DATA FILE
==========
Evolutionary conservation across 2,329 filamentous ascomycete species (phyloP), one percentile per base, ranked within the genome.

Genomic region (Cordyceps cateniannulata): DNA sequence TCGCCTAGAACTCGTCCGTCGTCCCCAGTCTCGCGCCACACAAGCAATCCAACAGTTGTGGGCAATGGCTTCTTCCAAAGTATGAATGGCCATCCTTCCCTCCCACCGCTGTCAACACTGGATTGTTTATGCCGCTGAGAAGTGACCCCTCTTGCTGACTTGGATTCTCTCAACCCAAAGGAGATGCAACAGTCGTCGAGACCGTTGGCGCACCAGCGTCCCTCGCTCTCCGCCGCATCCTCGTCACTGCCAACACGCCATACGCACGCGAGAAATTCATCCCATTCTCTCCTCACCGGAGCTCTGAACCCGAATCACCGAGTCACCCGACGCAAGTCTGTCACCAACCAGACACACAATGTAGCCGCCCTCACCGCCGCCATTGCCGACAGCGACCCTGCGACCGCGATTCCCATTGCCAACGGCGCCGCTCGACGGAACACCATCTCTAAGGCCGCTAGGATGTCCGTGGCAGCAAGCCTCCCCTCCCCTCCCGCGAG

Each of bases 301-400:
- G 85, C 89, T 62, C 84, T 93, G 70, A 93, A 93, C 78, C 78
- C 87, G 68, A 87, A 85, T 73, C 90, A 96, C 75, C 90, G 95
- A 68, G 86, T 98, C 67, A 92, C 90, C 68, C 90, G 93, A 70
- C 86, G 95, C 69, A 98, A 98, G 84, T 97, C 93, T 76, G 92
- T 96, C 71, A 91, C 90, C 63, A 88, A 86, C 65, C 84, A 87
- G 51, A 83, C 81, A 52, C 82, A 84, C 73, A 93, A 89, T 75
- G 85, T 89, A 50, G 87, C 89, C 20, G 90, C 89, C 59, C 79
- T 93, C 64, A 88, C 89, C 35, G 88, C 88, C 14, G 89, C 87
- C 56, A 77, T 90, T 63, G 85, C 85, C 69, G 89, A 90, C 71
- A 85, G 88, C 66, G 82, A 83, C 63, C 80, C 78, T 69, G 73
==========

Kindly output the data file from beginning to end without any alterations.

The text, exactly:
Evolutionary conservation across 2,329 filamentous ascomycete species (phyloP), one percentile per base, ranked within the genome.

Genomic region (Cordyceps cateniannulata): DNA sequence TCGCCTAGAACTCGTCCGTCGTCCCCAGTCTCGCGCCACACAAGCAATCCAACAGTTGTGGGCAATGGCTTCTTCCAAAGTATGAATGGCCATCCTTCCCTCCCACCGCTGTCAACACTGGATTGTTTATGCCGCTGAGAAGTGACCCCTCTTGCTGACTTGGATTCTCTCAACCCAAAGGAGATGCAACAGTCGTCGAGACCGTTGGCGCACCAGCGTCCCTCGCTCTCCGCCGCATCCTCGTCACTGCCAACACGCCATACGCACGCGAGAAATTCATCCCATTCTCTCCTCACCGGAGCTCTGAACCCGAATCACCGAGTCACCCGACGCAAGTCTGTCACCAACCAGACACACAATGTAGCCGCCCTCACCGCCGCCATTGCCGACAGCGACCCTGCGACCGCGATTCCCATTGCCAACGGCGCCGCTCGACGGAACACCATCTCTAAGGCCGCTAGGATGTCCGTGGCAGCAAGCCTCCCCTCCCCTCCCGCGAG

Each of bases 301-400:
- G 85, C 89, T 62, C 84, T 93, G 70, A 93, A 93, C 78, C 78
- C 87, G 68, A 87, A 85, T 73, C 90, A 96, C 75, C 90, G 95
- A 68, G 86, T 98, C 67, A 92, C 90, C 68, C 90, G 93, A 70
- C 86, G 95, C 69, A 98, A 98, G 84, T 97, C 93, T 76, G 92
- T 96, C 71, A 91, C 90, C 63, A 88, A 86, C 65, C 84, A 87
- G 51, A 83, C 81, A 52, C 82, A 84, C 73, A 93, A 89, T 75
- G 85, T 89, A 50, G 87, C 89, C 20, G 90, C 89, C 59, C 79
- T 93, C 64, A 88, C 89, C 35, G 88, C 88, C 14, G 89, C 87
- C 56, A 77, T 90, T 63, G 85, C 85, C 69, G 89, A 90, C 71
- A 85, G 88, C 66, G 82, A 83, C 63, C 80, C 78, T 69, G 73